I always like to post something when I get my inbox to zero. (It only happens once every couple of years.) Right now, I’ve got my work inbox down to almost zero, and my three personal accounts also down to almost zero. So this may be the first time that *all* my accounts have been completely processed.
I’ve been doing fairly well at keeping my work email inbox down to a manageable size. We have a pretty typical Exchange/Outlook setup, and most of my work falls neatly into project folders, so I just file stuff away in those, and use Outlook follow-up flags to keep track of next actions. And I keep project notes in OneNote, with next actions generally marked in there if they’re not already marked in Outlook. (I use OneNote rather than Evernote at work, since our setup is fairly Microsoft-centric.)
On the personal side, I’m trying to use GMail for all my important mail now. I have a couple of other accounts that were still getting a fair bit of important mail, but I finally cleared that up so that nearly everything is coming into GMail now. Also, I was being fairly inconsistent on the ways in which I was flagging stuff in GMail, sometimes “starring” stuff that I needed to follow-up on, and sometimes applying “Action” and “Waiting For” labels. And then, I wasn’t really following up on either the stars or the labels consistently. Well, I’ve now un-starred everything, and either assigned an appropriate label or processed the starred message. And I’ve gone through the labeled messages and cleaned up all the old ones, so there are now only a few tagged messages, and they’re all recent.
Now, I’m trying to think of ways to *keep* my GMail account clean. First, I’m going to avoid using the “star” feature. It’s easy to fall into the habit of using the “flag” button in the iOS mail app, which translates to a star in GMail. But I’ve been flagging too much stuff that way, and never really going back and reviewing it, to figure out if it’s actionable or not. So I’m going to try to consistently use my “Action” label for stuff that requires an action on my part, and “Waiting For” for stuff that I need to wait on someone else for. And I really need to start reviewing those labels on a weekly basis and clearing them out.
I think it’s actually going to be much easier to keep my GMail inbox clean, given some of the changes I’ve made, and some of the stuff I’ve cleared up. I’ve unsubscribed from several mailing lists, so there will be less cruft to sort through initially. And I’ve set up a few new filters to sort out some stuff into a “Read/Review” label. (I’ve had that label in place for years, but hadn’t been keeping up with my filters, so a bunch of stuff wasn’t getting tagged automatically.)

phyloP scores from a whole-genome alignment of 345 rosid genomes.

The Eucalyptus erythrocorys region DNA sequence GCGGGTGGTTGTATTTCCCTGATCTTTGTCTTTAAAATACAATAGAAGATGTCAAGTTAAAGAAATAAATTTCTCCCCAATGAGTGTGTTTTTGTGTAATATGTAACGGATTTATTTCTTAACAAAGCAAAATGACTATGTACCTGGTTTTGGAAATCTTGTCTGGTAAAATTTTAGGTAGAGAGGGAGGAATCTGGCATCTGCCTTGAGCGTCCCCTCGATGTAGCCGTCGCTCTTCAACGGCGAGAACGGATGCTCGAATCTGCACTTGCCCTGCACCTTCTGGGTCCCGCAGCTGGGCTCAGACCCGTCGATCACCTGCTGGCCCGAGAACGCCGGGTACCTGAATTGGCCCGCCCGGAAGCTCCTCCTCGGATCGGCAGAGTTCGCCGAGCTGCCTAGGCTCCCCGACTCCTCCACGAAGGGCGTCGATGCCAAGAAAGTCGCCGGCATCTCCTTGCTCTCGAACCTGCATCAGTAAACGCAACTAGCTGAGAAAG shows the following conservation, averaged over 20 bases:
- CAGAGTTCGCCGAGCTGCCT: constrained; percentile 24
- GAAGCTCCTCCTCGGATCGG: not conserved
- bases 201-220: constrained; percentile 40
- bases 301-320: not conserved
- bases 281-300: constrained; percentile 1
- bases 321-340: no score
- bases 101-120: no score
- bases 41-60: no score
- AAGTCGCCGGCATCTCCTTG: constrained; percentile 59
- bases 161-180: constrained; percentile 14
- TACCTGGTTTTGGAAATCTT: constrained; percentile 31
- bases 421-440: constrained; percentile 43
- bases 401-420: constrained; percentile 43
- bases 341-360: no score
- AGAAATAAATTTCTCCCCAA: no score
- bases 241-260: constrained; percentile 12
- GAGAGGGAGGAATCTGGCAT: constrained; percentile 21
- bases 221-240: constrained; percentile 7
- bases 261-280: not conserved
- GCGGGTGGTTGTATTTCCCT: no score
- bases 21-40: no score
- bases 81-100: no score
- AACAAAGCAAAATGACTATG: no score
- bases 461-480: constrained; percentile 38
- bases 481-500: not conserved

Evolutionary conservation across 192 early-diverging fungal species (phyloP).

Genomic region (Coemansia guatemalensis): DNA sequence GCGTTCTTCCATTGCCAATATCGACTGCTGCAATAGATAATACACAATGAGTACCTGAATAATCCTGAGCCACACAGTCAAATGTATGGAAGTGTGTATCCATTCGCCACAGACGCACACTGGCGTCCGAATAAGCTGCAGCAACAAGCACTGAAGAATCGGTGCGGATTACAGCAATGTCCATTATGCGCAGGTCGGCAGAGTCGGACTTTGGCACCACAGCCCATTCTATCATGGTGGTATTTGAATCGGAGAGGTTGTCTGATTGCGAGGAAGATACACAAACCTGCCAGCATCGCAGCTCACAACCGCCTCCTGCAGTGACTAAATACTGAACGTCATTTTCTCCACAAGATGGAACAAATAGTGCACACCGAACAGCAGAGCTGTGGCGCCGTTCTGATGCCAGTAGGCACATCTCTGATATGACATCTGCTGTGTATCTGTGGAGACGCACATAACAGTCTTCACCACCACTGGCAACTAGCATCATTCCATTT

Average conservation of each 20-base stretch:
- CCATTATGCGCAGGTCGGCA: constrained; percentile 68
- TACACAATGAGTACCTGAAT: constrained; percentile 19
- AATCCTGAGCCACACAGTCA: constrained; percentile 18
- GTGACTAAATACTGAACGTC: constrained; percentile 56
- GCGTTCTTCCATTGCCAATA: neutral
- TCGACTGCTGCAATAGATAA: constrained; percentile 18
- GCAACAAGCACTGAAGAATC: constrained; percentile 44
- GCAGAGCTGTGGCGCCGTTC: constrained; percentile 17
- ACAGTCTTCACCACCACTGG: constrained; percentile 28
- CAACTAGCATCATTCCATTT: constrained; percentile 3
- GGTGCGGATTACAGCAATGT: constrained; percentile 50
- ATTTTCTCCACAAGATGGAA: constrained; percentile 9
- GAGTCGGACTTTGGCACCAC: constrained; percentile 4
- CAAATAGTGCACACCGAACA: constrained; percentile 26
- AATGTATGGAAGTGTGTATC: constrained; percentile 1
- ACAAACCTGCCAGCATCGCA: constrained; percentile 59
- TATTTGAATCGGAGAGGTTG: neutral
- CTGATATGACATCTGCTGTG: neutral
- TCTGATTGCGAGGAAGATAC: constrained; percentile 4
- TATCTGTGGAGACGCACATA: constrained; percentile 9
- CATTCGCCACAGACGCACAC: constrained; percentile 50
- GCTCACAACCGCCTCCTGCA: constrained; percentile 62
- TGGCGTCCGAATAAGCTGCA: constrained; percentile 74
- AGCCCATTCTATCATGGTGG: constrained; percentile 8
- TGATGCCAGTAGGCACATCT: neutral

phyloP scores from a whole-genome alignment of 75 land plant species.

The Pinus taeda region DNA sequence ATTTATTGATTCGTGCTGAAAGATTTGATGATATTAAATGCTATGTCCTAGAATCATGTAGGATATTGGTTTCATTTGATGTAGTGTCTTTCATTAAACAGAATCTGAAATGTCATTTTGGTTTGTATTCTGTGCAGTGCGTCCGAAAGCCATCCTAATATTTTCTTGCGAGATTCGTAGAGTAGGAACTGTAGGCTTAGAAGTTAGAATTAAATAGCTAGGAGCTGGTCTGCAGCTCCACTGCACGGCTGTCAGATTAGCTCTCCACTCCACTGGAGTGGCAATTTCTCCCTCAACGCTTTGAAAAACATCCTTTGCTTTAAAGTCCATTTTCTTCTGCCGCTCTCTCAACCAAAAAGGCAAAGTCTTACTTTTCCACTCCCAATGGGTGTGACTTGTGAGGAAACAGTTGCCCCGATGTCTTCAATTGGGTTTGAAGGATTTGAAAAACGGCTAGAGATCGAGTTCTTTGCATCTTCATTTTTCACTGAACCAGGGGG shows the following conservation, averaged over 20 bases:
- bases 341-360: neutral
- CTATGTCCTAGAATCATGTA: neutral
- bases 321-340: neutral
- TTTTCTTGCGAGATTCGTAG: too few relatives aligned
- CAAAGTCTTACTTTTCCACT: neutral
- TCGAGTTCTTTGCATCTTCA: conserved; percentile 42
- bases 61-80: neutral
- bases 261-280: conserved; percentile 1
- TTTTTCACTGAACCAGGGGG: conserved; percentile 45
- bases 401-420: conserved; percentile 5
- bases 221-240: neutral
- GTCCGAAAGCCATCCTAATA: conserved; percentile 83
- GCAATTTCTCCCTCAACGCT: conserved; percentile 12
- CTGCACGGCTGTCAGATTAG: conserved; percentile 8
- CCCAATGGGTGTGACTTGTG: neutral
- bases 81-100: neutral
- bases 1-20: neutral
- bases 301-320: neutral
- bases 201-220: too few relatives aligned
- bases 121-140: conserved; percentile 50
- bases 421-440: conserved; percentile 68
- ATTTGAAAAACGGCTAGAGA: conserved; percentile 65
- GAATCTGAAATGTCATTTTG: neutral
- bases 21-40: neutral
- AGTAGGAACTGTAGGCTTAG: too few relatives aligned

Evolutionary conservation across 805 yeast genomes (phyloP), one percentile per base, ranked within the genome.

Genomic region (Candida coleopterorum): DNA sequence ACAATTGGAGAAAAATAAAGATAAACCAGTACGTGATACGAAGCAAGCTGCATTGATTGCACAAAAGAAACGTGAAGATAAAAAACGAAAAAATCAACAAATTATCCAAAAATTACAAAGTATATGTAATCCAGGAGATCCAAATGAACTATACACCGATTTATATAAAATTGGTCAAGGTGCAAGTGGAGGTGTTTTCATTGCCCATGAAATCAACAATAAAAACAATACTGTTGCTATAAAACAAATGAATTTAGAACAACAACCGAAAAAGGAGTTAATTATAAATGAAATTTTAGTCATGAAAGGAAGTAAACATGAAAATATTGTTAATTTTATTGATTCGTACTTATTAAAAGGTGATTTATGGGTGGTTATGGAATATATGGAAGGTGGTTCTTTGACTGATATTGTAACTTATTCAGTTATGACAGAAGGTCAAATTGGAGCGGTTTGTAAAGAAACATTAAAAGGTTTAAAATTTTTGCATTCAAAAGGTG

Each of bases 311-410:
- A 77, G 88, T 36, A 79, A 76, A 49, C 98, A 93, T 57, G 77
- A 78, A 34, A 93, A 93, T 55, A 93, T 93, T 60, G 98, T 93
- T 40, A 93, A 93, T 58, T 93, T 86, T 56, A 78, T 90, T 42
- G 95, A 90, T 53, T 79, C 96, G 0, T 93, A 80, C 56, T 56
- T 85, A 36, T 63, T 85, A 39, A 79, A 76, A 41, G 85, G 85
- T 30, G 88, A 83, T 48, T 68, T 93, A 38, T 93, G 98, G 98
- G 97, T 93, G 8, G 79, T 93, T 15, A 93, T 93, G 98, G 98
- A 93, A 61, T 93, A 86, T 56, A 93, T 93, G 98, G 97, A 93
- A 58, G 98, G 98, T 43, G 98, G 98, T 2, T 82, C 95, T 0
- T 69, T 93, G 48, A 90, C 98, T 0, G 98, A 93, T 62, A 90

My big challenge, which I’m still thinking about, is how to manage the various notices I get relating to statements that I need to download. I still get my important bills on paper (credit cards, bank statements, cable & utility bills). But I get only email notification on several other accounts (401(k), EZPass, etc.), which I then need to download, in PDF form usually, from a web site. This has proved to be a challenge for me; I tend to put it off for months. It’s not really a big deal, since there’s rarely anything earth-shattering on my 401(k) statement, or my EZPass statement. But I’d really like to get in the habit of downloading and reviewing these more often. And I’d like to switch some other statements over from paper to PDF, if I can get things to where I can trust myself to download them on a timely basis.
FileThis is an interesting service that will download statements for you, and deposit them into your Dropbox account (or Evernote, or several other places). But, it does this by using your web credentials to log into your accounts, so you have to hand over your user names and passwords to them, and that’s pretty scary. And they don’t say much about this on their site, but I’d guess that I’d have to turn off two-factor authentication on any accounts I use them for, since I don’t see how they could possibly deal with that on their end.
I haven’t found any other good ways to automate this stuff. So, sadly, I think I need to continue to download statements manually. I just need to figure out how to do it more frequently and more consistently. My plan, for now, is to consistently mark the emails relating to this stuff with an “Action” label, and follow up on those emails at least once a month. I’m going to reinforce that with a recurring reminder in either Evernote or the iPhone Reminders app. If I can get in the habit of doing that, maybe I can switch some more stuff over from paper to PDF.